The search for alien life

November’s Science Cafe Nashua blasts off on a discussion of space, the final frontier and the search for alien life, more specifically. This week we will again bring a panel of experts together with a public invitation to a conversation about “Space, SETI and Little Green Men.” As always, this free event gives everyone a chance to chime in, ask questions and be part of finding “the truth.”

Since humans first roamed the earth and beheld the skies, we’ve wandered and wondered “Are we Alone?” Over the ages, the stars have provided gods, wisdom, guidance and possibly visitors to earth. Man has looked to the heavens and searched for something, anything, to prove cohabitation of this seemingly infinite space by any other form of life but those here on our tiny, infinitesimal spec of a planet. So far, no proof of alien life has been seen.

The Search for Extra Terrestrial Intelligence, or SETI, is a technical response to trying to find the answer. SETI began in the 1990s as a project to harness the vast network of computer resources often sitting idle. SETI @ Home has been running ever since, breaking down volumes of radio frequency data into small, bite-sized problems that are farmed out to individual PCs across the world to solve. Results are then integrated back to create a processed, usable set of data that can then be share by scientists and astronomers around the world.

But the problem with radio waves is that there are lots of them. And radio telescopes listen to space 24 hours a day. And then that data must be analyzed 30-50 different ways to examine different aspects hidden in the numbers. “Hundreds of millions of pulses or signals have been observed that cannot be explained,” said Skip Crilley, former CTO, current SETI researcher at the Green Bank Observatory in West Virginia and Science Cafe panelist. “The current explanation is they are mostly interference, but the challenge is to look for meaningful patterns in all this clutter.”

Today, the Berkeley SETI Research Center at UC Berkeley is a well-funded institution coordinating a variety of SETI projects and experiments. For example, Skip develops systems, hardware and software for astronomical observations and the Search for Extraterrestrial Intelligence, for the Green Bank Telescope, the world’s largest fully steerable telescope, the Forty Foot Telescope at Green Bank and the Paul Plishner Deep Space Exploration Society Sixty Foot Telescope near Haswell, Colorado. By using data from two large telescopes that are geographically disperse, Skip hopes to weed out false positives in the data and help focus energy and time on radio signals that are most likely to be some form of communication from other worlds.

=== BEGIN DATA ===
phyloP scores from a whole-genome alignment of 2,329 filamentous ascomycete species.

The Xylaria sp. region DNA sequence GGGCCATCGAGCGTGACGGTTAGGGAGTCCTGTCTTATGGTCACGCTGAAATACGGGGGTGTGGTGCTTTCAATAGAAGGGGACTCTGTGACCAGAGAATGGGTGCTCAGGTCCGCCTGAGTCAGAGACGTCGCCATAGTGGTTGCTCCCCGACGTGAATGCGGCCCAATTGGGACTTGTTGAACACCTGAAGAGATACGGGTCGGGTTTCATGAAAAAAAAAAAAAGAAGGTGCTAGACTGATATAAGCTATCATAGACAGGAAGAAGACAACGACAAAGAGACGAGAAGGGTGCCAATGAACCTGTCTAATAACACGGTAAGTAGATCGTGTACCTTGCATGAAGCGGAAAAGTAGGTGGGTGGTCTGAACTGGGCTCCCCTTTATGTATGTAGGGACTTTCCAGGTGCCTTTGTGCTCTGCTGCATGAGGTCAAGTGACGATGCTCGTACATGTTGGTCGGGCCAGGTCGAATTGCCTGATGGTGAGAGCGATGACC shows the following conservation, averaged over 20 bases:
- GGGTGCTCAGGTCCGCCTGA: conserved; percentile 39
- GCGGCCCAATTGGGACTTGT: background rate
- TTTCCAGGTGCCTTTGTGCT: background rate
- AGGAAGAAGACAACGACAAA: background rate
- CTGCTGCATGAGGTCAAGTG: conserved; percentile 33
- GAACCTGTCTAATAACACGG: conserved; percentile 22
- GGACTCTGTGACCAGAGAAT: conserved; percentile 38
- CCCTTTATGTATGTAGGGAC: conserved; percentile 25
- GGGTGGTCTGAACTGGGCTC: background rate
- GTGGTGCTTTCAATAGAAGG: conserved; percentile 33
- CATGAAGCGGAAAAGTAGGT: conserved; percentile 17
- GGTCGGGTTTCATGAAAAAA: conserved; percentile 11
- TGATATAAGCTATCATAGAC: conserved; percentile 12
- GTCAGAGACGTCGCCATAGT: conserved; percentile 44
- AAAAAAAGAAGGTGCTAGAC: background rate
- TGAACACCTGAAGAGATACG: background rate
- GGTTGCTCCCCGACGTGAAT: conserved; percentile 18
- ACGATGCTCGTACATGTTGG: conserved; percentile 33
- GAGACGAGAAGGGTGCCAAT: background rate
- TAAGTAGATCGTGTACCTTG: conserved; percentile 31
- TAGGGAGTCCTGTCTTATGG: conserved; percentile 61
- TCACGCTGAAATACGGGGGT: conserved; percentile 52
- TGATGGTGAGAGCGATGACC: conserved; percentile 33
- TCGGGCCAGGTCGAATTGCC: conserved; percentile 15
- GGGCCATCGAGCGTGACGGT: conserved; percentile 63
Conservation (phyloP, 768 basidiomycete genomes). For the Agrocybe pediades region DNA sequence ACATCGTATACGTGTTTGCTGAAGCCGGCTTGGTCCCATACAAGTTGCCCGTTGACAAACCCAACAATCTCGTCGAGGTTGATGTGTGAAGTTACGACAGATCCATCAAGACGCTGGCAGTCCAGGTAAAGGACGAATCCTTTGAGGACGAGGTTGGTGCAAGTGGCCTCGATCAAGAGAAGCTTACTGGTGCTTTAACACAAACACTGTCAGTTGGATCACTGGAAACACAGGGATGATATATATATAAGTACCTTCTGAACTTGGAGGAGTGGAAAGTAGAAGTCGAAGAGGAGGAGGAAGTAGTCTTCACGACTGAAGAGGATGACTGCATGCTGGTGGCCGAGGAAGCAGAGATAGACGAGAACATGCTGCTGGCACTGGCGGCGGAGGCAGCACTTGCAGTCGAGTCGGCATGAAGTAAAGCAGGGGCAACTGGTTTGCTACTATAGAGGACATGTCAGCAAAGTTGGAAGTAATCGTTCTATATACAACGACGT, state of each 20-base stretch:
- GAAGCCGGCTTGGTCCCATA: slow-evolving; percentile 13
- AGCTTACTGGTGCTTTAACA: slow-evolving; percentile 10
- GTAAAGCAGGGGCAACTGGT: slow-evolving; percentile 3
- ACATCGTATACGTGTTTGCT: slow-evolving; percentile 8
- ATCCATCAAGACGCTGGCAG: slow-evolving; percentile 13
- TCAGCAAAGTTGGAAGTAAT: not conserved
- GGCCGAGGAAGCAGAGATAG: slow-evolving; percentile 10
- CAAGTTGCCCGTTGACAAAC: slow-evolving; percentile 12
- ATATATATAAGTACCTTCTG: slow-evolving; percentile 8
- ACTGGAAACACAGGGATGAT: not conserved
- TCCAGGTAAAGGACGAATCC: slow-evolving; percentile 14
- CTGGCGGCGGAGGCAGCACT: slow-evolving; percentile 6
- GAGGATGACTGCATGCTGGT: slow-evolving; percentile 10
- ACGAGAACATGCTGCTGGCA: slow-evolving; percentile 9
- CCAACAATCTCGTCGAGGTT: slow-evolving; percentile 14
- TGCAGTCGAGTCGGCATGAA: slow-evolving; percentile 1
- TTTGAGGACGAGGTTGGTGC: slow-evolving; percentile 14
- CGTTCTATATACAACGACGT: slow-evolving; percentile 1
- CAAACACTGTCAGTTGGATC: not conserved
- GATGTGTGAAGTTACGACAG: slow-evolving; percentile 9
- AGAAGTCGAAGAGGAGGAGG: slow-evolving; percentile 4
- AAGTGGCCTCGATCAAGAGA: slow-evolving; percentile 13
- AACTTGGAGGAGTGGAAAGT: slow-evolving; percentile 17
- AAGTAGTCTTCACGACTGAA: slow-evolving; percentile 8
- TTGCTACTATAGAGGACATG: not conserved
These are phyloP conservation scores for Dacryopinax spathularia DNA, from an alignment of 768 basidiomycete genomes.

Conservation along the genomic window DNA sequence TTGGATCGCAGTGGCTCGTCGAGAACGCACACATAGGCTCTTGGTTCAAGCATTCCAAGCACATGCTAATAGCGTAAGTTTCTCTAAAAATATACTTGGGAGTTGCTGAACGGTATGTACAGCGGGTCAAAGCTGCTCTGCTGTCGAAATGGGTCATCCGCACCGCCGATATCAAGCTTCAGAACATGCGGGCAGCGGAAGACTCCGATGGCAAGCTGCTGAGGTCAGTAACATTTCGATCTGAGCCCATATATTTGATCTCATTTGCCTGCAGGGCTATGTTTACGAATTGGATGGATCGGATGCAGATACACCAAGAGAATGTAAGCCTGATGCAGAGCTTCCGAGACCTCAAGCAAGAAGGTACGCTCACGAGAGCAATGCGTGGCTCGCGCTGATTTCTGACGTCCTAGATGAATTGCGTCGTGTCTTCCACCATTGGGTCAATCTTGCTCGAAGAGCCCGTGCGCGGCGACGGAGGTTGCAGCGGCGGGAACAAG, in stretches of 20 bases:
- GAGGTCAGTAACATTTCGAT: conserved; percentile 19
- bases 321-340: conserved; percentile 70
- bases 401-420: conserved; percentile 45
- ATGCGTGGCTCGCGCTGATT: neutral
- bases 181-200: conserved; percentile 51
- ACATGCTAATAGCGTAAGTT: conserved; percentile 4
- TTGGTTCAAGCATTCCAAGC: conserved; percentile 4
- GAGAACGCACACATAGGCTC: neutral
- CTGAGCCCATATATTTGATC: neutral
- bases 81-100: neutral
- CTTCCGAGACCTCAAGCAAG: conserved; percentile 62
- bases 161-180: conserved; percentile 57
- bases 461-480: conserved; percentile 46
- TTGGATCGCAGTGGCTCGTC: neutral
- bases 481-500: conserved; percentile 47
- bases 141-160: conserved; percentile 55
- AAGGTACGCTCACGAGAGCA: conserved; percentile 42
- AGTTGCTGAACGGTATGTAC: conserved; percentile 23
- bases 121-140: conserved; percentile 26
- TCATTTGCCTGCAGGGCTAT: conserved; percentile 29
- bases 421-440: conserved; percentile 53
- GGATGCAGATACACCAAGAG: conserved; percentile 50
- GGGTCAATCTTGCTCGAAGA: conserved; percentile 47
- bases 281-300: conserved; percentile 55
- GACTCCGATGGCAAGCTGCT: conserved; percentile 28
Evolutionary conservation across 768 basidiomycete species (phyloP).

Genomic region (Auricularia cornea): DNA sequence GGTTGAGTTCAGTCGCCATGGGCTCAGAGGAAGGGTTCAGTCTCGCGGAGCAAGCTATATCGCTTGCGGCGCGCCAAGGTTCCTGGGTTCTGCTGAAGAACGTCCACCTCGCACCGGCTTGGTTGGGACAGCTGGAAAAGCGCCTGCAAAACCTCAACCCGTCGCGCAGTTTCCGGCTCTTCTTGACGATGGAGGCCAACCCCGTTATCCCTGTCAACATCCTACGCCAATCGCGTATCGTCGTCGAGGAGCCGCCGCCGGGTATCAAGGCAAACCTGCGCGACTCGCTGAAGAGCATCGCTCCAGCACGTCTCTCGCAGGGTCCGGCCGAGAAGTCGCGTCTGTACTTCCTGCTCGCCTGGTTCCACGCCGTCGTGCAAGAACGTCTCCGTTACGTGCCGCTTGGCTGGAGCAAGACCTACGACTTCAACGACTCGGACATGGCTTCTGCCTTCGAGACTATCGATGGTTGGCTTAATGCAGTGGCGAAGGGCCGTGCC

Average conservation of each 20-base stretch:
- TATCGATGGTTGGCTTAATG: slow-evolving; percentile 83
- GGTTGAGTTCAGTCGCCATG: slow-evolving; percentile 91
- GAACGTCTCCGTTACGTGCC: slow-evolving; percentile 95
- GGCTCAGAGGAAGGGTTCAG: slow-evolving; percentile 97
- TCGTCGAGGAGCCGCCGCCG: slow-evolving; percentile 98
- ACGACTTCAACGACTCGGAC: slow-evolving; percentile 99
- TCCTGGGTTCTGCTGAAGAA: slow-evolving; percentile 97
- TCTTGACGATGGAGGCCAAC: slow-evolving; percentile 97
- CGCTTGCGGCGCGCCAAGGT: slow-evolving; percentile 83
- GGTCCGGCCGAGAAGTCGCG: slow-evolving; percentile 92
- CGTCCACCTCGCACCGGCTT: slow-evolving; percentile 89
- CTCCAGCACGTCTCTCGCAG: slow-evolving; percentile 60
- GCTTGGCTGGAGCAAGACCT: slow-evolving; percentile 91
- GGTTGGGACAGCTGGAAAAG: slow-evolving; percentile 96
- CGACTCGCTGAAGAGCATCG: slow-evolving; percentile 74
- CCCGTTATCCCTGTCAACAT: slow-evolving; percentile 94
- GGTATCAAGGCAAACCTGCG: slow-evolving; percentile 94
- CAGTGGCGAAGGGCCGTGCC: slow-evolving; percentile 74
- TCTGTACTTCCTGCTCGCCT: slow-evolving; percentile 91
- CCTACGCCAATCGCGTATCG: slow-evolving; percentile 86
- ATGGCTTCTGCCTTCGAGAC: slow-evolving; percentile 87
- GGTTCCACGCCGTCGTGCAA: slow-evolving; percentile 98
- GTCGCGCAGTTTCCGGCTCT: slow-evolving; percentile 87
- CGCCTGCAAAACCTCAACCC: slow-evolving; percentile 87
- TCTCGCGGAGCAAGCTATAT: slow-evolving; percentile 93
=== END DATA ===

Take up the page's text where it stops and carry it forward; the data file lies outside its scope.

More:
SETI scientists continue to search the night sky but are also beginning to embrace the power of artificial intelligence to help evaluate the mountains of data these telescopes collect, even though they only look at a tony fraction of the sky (about 1 degree). Advances in computing hold hope for speeding up the process of pattern identification, verification, and decode into intelligible communication. Finding meaningful radio signals remains a daunting, needle-in-a-haystack problem but one where teaching machines could help free astronomers to look farther, see beyond, and hear the messages that may be out there.

Skip thinks SETI is important because in the end it helps us become more human and perhaps find ways to treat each other more humanely. He thinks that hypothetical, altruistic aliens might communicate in subtle, sophisticated and non-obvious ways. So he searches day after day, frequency after frequency, year after year for the signals from afar as part of the large distributed computing project in the world: the Search for Extra Terrestrial Intelligence.

Please join us at Science Cafe and find out what they’ve heard, how the search is changing, and what you can do to become part of it!

As always, Science Cafe is free, open to the public and offers a place where the community can engage in civil discourse, talk science, have a beer, learn from each other and enjoy a safe haven for the geeks among us. Come join the conversation!

Hosted at The Riverwalk Cafe and Music Bar. You can learn more about Science Café New Hampshire at

Dan Marcek is co-founder of Science Cafe New Hampshire and can be reached at

If You Go


Science Cafe:

Space, SETI and Little Green Men


6-8 p.m., Wednesday


The Riverwalk Cafe and Music Bar, 35 Railroad Square, Nashua